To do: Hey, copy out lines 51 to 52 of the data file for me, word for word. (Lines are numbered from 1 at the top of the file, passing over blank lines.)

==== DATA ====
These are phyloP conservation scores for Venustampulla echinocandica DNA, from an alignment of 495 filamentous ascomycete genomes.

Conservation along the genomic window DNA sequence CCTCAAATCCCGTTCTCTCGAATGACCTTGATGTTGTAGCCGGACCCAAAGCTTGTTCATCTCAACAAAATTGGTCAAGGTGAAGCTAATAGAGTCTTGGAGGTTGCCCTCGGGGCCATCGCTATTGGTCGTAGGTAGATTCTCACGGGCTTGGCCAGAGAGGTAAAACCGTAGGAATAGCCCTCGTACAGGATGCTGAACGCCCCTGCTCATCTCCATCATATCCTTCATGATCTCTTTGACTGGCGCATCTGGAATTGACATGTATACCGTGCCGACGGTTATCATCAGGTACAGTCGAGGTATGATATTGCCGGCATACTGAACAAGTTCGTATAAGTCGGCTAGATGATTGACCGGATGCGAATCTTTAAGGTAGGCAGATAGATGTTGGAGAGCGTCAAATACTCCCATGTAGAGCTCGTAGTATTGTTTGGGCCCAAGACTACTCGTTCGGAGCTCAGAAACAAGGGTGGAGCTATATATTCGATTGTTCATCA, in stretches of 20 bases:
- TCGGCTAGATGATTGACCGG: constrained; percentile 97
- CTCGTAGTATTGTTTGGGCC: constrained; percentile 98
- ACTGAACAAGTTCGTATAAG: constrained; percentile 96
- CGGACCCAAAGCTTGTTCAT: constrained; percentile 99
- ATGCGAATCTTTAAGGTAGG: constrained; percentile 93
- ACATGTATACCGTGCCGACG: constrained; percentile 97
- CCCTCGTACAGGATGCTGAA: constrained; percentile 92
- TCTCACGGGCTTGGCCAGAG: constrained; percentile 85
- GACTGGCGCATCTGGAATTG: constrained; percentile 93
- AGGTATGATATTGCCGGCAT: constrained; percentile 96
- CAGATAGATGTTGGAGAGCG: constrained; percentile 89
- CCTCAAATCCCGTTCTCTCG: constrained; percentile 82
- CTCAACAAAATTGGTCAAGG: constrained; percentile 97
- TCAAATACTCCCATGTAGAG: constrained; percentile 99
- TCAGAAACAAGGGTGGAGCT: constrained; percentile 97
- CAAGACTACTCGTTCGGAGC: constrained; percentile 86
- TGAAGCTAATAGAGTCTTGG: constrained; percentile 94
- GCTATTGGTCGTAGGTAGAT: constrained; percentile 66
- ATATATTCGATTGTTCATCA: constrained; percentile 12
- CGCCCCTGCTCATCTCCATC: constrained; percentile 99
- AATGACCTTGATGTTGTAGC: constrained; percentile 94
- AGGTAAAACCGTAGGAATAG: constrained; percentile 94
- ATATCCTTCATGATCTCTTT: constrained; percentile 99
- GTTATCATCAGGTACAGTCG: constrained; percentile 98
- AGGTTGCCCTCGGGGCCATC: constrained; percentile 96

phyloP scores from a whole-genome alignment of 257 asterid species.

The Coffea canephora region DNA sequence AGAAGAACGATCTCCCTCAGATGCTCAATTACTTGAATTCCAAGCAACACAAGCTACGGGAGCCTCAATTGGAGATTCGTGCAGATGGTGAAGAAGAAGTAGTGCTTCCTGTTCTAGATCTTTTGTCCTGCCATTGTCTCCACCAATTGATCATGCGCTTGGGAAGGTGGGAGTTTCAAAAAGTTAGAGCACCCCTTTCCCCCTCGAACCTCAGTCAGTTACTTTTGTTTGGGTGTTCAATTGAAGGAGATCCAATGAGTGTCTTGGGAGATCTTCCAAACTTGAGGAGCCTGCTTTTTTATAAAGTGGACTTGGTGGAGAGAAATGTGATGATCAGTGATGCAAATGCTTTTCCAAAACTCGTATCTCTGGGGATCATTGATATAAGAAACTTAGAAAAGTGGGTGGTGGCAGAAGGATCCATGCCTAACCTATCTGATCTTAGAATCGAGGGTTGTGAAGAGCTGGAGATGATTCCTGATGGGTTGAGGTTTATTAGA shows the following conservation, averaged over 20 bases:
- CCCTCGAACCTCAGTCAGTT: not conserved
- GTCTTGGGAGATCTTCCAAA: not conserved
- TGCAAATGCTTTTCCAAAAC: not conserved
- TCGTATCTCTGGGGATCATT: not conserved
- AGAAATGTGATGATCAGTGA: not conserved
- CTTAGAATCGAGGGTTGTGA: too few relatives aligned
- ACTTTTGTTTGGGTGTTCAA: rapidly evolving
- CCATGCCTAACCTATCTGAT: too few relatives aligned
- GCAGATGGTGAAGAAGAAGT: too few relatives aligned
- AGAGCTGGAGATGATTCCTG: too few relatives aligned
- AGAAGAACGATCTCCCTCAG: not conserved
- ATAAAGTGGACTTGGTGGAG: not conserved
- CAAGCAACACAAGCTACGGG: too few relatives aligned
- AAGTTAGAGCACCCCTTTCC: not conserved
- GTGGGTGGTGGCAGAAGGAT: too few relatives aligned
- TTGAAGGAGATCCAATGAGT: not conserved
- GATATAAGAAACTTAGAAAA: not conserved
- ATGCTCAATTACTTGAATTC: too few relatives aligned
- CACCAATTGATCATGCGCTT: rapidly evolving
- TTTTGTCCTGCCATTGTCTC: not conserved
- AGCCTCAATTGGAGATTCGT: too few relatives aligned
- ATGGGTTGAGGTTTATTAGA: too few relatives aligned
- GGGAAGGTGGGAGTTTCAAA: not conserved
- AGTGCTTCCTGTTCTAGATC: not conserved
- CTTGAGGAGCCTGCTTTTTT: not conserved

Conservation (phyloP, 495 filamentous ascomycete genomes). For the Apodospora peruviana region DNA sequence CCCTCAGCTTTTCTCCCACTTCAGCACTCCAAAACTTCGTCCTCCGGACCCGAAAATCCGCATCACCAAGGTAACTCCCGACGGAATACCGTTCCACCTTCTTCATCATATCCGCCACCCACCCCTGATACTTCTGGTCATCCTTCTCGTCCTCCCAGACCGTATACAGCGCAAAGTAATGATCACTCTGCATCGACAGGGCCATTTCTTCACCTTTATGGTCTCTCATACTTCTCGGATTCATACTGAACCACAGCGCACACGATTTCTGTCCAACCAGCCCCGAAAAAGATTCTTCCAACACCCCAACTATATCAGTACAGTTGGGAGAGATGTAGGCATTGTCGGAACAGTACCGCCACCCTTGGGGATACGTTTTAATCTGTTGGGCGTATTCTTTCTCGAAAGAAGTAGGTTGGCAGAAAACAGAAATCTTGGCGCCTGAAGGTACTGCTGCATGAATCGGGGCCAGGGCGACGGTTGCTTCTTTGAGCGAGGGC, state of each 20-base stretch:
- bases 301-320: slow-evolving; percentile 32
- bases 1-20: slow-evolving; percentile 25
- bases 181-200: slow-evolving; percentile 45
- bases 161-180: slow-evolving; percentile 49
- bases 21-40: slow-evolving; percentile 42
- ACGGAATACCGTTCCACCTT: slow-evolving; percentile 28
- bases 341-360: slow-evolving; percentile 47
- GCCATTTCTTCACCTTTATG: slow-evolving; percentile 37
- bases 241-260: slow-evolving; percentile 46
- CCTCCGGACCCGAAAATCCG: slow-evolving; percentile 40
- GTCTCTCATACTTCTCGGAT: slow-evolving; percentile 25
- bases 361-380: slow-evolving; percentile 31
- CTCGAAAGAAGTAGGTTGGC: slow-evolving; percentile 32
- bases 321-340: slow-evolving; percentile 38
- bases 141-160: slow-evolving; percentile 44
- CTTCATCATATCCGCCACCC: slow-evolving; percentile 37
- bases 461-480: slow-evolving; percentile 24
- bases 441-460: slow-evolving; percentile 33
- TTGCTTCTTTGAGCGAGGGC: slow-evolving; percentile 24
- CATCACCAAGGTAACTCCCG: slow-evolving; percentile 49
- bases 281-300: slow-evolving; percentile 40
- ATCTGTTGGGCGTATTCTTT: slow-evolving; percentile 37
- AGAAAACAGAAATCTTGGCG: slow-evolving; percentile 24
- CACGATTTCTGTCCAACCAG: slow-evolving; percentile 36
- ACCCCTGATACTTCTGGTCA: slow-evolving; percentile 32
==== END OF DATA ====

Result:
- ATGGGTTGAGGTTTATTAGA: too few relatives aligned
- GGGAAGGTGGGAGTTTCAAA: not conserved